University based applied R&D: promising results and new challenges. A regional perspective

Authors

J.Yutronic

Abstract

This paper is based on recent Chilean experiences of joint R&D projects between universities and companies. After more than 10 years of sustained investment, very interesting results arose: new products and processes related to major economic and social sectors were developed, technology based businesses increased, there were an increasing number of patents, and an increased momentum of cultural change in academia. This analysis also considers other Latin American experiences in this area, concluding with a proposal for a regional framework for applied R&D.

Assumptions

The world is undergoing a transformation in which almost all human activity is being revolutionised. Globalization, knowledge creation and diffusion and educated people are the main driving forces that are shaping new societies, both local and global.
Among these activities, research and development based within universities in developing countries faces a particular challenge: how to participate in the wealth creation process that those societies urgently need. The main universities in Latin American countries usually have some R&D activity that is linked to objectives and patterns coming from universities and other entities in developed countries (mainly the European Union and USA). But only rarely is R&D work connected to the local needs of wealth creation.

In the last decade, interesting changes have occurred which can be exemplified by the experiences of Chile, Argentina, Brazil, Mexico and other Latin American countries. This paper documents these emerging processes and. The situation in Chile is focussed on to ground the general analysis.

Global perspective

Developed countries around the world that are entering the knowledge-based society have similar characteristics and national/regional strategies:

They heavily invest in education at all levels in order to build the human capital necessary to develop an educated and skilled population that create, share and use knowledge.
They create an appropriate set of economic incentives and institutional regimes to create an enabling environment, including a regulatory and economic environment that enables the free flow of knowledge, supports investment in information and communications infrastructure and encourages the entrepreneurship central to a knowledge economy.
They create a strong and effective national innovation system, promoting research and development to bring innovations to the market, thus rationalizing government funding for R&D, improving support for innovation and networking, and encouraging greater cooperation and interaction of the various stakeholders: industry, university, government and private research organizations, as well as foreign entities.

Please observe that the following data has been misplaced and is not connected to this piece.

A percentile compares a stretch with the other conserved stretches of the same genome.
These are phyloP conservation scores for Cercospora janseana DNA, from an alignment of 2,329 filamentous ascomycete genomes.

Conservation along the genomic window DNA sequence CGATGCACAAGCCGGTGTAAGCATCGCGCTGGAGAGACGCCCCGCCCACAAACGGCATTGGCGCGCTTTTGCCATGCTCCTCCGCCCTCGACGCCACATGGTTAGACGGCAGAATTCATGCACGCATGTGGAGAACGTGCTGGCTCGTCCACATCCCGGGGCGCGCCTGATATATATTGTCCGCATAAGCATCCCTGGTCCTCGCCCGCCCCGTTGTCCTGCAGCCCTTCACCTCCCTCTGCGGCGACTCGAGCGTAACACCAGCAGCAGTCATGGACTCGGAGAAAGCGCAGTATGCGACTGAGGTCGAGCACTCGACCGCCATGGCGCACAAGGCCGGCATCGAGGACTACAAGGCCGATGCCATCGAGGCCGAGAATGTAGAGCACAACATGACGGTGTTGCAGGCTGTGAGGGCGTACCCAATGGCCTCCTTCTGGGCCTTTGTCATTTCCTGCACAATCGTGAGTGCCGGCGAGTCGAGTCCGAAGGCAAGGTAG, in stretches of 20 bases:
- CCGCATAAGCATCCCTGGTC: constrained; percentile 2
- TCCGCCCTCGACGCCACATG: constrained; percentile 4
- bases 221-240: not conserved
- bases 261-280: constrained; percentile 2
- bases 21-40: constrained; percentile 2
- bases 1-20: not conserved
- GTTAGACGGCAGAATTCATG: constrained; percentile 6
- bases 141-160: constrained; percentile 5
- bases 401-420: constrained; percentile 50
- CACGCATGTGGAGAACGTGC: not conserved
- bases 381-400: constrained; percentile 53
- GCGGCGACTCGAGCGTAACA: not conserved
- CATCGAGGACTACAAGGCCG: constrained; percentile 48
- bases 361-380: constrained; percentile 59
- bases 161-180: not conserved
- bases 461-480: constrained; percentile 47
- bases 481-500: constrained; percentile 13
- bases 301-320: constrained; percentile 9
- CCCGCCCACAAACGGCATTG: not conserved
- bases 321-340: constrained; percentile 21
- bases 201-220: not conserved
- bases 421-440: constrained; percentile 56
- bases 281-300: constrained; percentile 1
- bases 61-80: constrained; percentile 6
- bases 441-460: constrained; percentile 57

In the pursuit of a more prosperous, secure and sustainable world, developing countries are seeking to enhance their human, institutional and infrastructure capacities. International organizations like UNESCO, World Bank (WB) and InterAmerican Developing Bank (IDB) are mounting major efforts in technical capacity building in developing countries. Their aim is to develop a solid base of technologically prepared people who can compete internationally and who will improve their economies and the quality of life in their societies. Such a base will facilitate the influx of foreign capital through: attracting multinational companies to invest in developing countries; assisting in making the most of foreign aid funds; and providing a basis for business development by local entrepreneurs.

The case of Chile: FONDEF R&D experiences and results

It is illustrative of the changes that are occurring in university based R&D to examine the experience of FONDEF. This governmental instrument invests in R&D projects among universities, companies and technological institutes. It assigns resources on a competitive base in several fields: agribusiness, mining, forestry, fishery, aquaculture, industry, information and communication technologies, building, water and energy, health and education.
To be competitive, institutions and companies need to create competitive teams, usually with the participation of universities and companies from other countries that specialise in the area in question. FONDEF finances less than 60% of the total project budget and companies are required to invest at least 25% of the budget themselves. The projects therefore need to be pre-competitive in order for cooperation to be feasible.